“As we end today’s wars, I’ve directed my national security team to make our presence and missions in the Asia-Pacific a top priority,” US President Obama told the Senate and House of Representatives in November. The administration’s “pivot” in policy, as it is being called, followed not only the gradual reduction of troop levels in Iraq and Afghanistan, but also a year of intensifying territorial tensions between China and other Asian nations, particularly the Philippines, Vietnam and Malaysia. China carried out a series of “assertive” moves in the region – including naval exercises in the oil-rich waters of the South China Sea and patrols of the Mekong River – which have put its Asian neighbors and the US on guard.
As a result, many Asian countries have welcomed the renewed US commitment to the region. Australia will allow the US to lodge 2,500 Marines on a new base in Darwin, on the country’s northern coast. Vietnam said in November that it would open its port facilities in the Cam Ranh Bay to “all countries.” The US Navy may station new coastal combat ships in Singapore and the Philippines. Japan and South Korea have also strengthened military relationships with the US in the last year. China has clearly been caught off-guard by some of these developments, especially Myanmar’s commitment to political reforms during a visit by US Secretary of State Hillary Clinton.
The US denies that these moves are part of a strategy to encircle or contain China. But it is clear that the US wants to ensure that it can protect the strategic and economic interests of itself and its allies in East Asia – the value of which are growing apace with the region’s GDP.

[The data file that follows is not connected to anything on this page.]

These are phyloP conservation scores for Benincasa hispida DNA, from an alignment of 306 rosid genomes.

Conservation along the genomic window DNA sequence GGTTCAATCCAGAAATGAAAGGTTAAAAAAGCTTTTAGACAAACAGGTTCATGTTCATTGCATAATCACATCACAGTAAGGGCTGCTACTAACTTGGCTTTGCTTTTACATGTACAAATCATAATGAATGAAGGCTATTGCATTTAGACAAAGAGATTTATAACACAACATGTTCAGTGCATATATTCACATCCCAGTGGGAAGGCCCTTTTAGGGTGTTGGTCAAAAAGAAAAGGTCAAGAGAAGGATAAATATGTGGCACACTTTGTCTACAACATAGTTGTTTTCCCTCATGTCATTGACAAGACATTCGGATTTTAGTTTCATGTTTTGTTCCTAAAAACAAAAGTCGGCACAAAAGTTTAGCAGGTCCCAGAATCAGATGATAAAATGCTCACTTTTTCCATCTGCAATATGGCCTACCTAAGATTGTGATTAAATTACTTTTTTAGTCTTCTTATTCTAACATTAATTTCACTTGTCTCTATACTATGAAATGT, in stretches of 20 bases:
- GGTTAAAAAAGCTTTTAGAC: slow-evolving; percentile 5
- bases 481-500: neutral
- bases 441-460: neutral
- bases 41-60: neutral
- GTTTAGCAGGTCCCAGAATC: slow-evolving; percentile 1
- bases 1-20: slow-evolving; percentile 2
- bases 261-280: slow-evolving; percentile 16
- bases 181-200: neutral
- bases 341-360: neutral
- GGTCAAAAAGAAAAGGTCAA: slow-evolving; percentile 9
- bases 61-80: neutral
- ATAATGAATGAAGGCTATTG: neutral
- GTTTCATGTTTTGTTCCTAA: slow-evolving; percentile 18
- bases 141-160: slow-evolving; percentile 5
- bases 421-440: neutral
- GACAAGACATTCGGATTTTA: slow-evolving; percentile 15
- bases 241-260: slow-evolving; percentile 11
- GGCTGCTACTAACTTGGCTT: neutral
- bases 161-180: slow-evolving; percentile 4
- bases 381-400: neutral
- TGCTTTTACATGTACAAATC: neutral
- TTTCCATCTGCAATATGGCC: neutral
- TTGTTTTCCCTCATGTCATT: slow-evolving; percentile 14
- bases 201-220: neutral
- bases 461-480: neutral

Former diplomat Kenneth Jarrett, chairman of Greater China at APCO Worldwide, termed the strategy one of “con-gagement.” “Certainly in the last few years the emphasis has been more on the engagement side,” he told a group of journalists in Shanghai in December. “At this point I think you can make the case that it is shifting a little bit more to the containment side – although I would use that word with some caution because it’s certainly not a containment policy like we had with the Soviet Union.”
Most recently, the shift has taken on an economic dimension in the form of the Trans-Pacific Partnership. The TPP – a free trade agreement supported by a number of Pacific Rim countries including Australia, Malaysia, Singapore, Vietnam and the US – received a shot of adrenaline in November when Japan announced that it was considering joining the pact. Japan’s entry into the TPP would certainly benefit the US economy. Japan maintains high barriers to trade that restrict US imports of many goods, especially agricultural products.
Some have implied that the renewed emphasis on the TPP is a plot to shut China out of valuable trade. China remains years away from qualifying to join TPP, a “21st century trade agreement” that requires members to uphold, amongst other things, certain standards for protecting intellectual property and the environment.
Regardless of the intentions of the members of the TPP, America’s gain is not necessarily China’s loss. China has strong economic interests in the region, including its own free trade agreement with the Association of Southeast Asian Nations. With such a fragile global economy, ASEAN is likely to do its best to ensure that vigorous trade with China continues.
Tensions may be rising in the region. But if an outcome of this early 21st Century chess game is the creation of two vibrant free-trade zones that compete to lower tariffs and boost trade, so much the better for everyone. That would truly be a departure from Cold War-style containment.